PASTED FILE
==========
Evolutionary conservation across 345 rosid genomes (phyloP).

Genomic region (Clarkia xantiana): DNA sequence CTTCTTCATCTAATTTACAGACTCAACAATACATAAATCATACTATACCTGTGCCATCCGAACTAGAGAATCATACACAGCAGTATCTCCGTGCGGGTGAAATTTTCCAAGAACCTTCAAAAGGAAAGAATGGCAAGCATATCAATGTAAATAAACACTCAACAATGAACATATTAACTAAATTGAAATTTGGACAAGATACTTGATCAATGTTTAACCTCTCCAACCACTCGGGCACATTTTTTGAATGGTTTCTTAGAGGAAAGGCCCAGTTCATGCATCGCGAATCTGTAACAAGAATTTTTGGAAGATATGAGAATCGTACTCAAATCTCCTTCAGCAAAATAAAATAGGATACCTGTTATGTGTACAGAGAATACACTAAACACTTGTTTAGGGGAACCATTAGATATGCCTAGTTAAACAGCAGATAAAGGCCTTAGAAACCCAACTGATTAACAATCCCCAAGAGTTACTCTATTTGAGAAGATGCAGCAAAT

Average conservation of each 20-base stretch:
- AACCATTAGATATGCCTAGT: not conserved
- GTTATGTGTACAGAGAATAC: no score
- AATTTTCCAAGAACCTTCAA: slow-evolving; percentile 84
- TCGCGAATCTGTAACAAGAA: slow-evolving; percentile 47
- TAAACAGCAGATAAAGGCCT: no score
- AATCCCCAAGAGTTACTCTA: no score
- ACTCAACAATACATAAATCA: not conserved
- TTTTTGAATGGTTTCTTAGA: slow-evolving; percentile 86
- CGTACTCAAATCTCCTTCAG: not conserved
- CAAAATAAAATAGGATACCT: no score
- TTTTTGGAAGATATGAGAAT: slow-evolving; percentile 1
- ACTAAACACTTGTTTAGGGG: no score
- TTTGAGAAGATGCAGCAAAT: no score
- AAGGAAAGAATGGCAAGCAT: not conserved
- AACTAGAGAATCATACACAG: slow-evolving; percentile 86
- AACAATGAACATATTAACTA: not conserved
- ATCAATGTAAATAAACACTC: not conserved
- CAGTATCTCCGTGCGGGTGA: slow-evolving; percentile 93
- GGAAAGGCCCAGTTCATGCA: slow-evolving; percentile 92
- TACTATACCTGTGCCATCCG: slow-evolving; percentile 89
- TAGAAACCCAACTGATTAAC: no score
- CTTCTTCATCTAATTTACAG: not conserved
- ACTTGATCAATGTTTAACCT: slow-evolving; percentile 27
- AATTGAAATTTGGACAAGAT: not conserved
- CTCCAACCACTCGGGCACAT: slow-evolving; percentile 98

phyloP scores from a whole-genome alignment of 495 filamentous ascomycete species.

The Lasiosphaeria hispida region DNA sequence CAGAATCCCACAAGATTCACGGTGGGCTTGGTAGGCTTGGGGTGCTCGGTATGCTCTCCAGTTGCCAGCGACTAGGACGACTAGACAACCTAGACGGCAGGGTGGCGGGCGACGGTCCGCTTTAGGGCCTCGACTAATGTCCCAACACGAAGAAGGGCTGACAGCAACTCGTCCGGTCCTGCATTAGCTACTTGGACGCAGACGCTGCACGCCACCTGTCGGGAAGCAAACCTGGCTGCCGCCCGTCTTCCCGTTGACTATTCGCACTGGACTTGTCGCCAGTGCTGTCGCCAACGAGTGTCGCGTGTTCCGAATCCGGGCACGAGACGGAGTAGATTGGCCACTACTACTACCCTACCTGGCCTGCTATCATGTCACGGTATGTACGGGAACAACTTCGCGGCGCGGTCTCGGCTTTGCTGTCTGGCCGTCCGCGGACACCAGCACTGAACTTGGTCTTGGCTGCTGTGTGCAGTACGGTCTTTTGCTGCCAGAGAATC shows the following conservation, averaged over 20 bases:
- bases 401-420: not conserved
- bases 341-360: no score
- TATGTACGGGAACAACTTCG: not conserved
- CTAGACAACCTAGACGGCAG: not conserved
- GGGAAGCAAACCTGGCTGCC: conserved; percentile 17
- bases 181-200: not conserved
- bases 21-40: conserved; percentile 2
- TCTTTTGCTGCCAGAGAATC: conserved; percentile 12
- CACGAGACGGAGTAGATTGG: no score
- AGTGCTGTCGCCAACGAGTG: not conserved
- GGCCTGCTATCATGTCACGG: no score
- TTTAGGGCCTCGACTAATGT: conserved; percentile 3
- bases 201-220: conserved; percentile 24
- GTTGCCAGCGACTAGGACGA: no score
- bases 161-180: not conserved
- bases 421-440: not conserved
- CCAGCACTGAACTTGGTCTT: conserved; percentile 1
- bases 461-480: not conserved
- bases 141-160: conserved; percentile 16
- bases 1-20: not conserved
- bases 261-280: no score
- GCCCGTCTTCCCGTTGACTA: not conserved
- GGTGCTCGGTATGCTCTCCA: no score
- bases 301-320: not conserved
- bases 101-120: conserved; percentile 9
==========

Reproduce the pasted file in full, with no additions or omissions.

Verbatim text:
Evolutionary conservation across 345 rosid genomes (phyloP).

Genomic region (Clarkia xantiana): DNA sequence CTTCTTCATCTAATTTACAGACTCAACAATACATAAATCATACTATACCTGTGCCATCCGAACTAGAGAATCATACACAGCAGTATCTCCGTGCGGGTGAAATTTTCCAAGAACCTTCAAAAGGAAAGAATGGCAAGCATATCAATGTAAATAAACACTCAACAATGAACATATTAACTAAATTGAAATTTGGACAAGATACTTGATCAATGTTTAACCTCTCCAACCACTCGGGCACATTTTTTGAATGGTTTCTTAGAGGAAAGGCCCAGTTCATGCATCGCGAATCTGTAACAAGAATTTTTGGAAGATATGAGAATCGTACTCAAATCTCCTTCAGCAAAATAAAATAGGATACCTGTTATGTGTACAGAGAATACACTAAACACTTGTTTAGGGGAACCATTAGATATGCCTAGTTAAACAGCAGATAAAGGCCTTAGAAACCCAACTGATTAACAATCCCCAAGAGTTACTCTATTTGAGAAGATGCAGCAAAT

Average conservation of each 20-base stretch:
- AACCATTAGATATGCCTAGT: not conserved
- GTTATGTGTACAGAGAATAC: no score
- AATTTTCCAAGAACCTTCAA: slow-evolving; percentile 84
- TCGCGAATCTGTAACAAGAA: slow-evolving; percentile 47
- TAAACAGCAGATAAAGGCCT: no score
- AATCCCCAAGAGTTACTCTA: no score
- ACTCAACAATACATAAATCA: not conserved
- TTTTTGAATGGTTTCTTAGA: slow-evolving; percentile 86
- CGTACTCAAATCTCCTTCAG: not conserved
- CAAAATAAAATAGGATACCT: no score
- TTTTTGGAAGATATGAGAAT: slow-evolving; percentile 1
- ACTAAACACTTGTTTAGGGG: no score
- TTTGAGAAGATGCAGCAAAT: no score
- AAGGAAAGAATGGCAAGCAT: not conserved
- AACTAGAGAATCATACACAG: slow-evolving; percentile 86
- AACAATGAACATATTAACTA: not conserved
- ATCAATGTAAATAAACACTC: not conserved
- CAGTATCTCCGTGCGGGTGA: slow-evolving; percentile 93
- GGAAAGGCCCAGTTCATGCA: slow-evolving; percentile 92
- TACTATACCTGTGCCATCCG: slow-evolving; percentile 89
- TAGAAACCCAACTGATTAAC: no score
- CTTCTTCATCTAATTTACAG: not conserved
- ACTTGATCAATGTTTAACCT: slow-evolving; percentile 27
- AATTGAAATTTGGACAAGAT: not conserved
- CTCCAACCACTCGGGCACAT: slow-evolving; percentile 98

phyloP scores from a whole-genome alignment of 495 filamentous ascomycete species.

The Lasiosphaeria hispida region DNA sequence CAGAATCCCACAAGATTCACGGTGGGCTTGGTAGGCTTGGGGTGCTCGGTATGCTCTCCAGTTGCCAGCGACTAGGACGACTAGACAACCTAGACGGCAGGGTGGCGGGCGACGGTCCGCTTTAGGGCCTCGACTAATGTCCCAACACGAAGAAGGGCTGACAGCAACTCGTCCGGTCCTGCATTAGCTACTTGGACGCAGACGCTGCACGCCACCTGTCGGGAAGCAAACCTGGCTGCCGCCCGTCTTCCCGTTGACTATTCGCACTGGACTTGTCGCCAGTGCTGTCGCCAACGAGTGTCGCGTGTTCCGAATCCGGGCACGAGACGGAGTAGATTGGCCACTACTACTACCCTACCTGGCCTGCTATCATGTCACGGTATGTACGGGAACAACTTCGCGGCGCGGTCTCGGCTTTGCTGTCTGGCCGTCCGCGGACACCAGCACTGAACTTGGTCTTGGCTGCTGTGTGCAGTACGGTCTTTTGCTGCCAGAGAATC shows the following conservation, averaged over 20 bases:
- bases 401-420: not conserved
- bases 341-360: no score
- TATGTACGGGAACAACTTCG: not conserved
- CTAGACAACCTAGACGGCAG: not conserved
- GGGAAGCAAACCTGGCTGCC: conserved; percentile 17
- bases 181-200: not conserved
- bases 21-40: conserved; percentile 2
- TCTTTTGCTGCCAGAGAATC: conserved; percentile 12
- CACGAGACGGAGTAGATTGG: no score
- AGTGCTGTCGCCAACGAGTG: not conserved
- GGCCTGCTATCATGTCACGG: no score
- TTTAGGGCCTCGACTAATGT: conserved; percentile 3
- bases 201-220: conserved; percentile 24
- GTTGCCAGCGACTAGGACGA: no score
- bases 161-180: not conserved
- bases 421-440: not conserved
- CCAGCACTGAACTTGGTCTT: conserved; percentile 1
- bases 461-480: not conserved
- bases 141-160: conserved; percentile 16
- bases 1-20: not conserved
- bases 261-280: no score
- GCCCGTCTTCCCGTTGACTA: not conserved
- GGTGCTCGGTATGCTCTCCA: no score
- bases 301-320: not conserved
- bases 101-120: conserved; percentile 9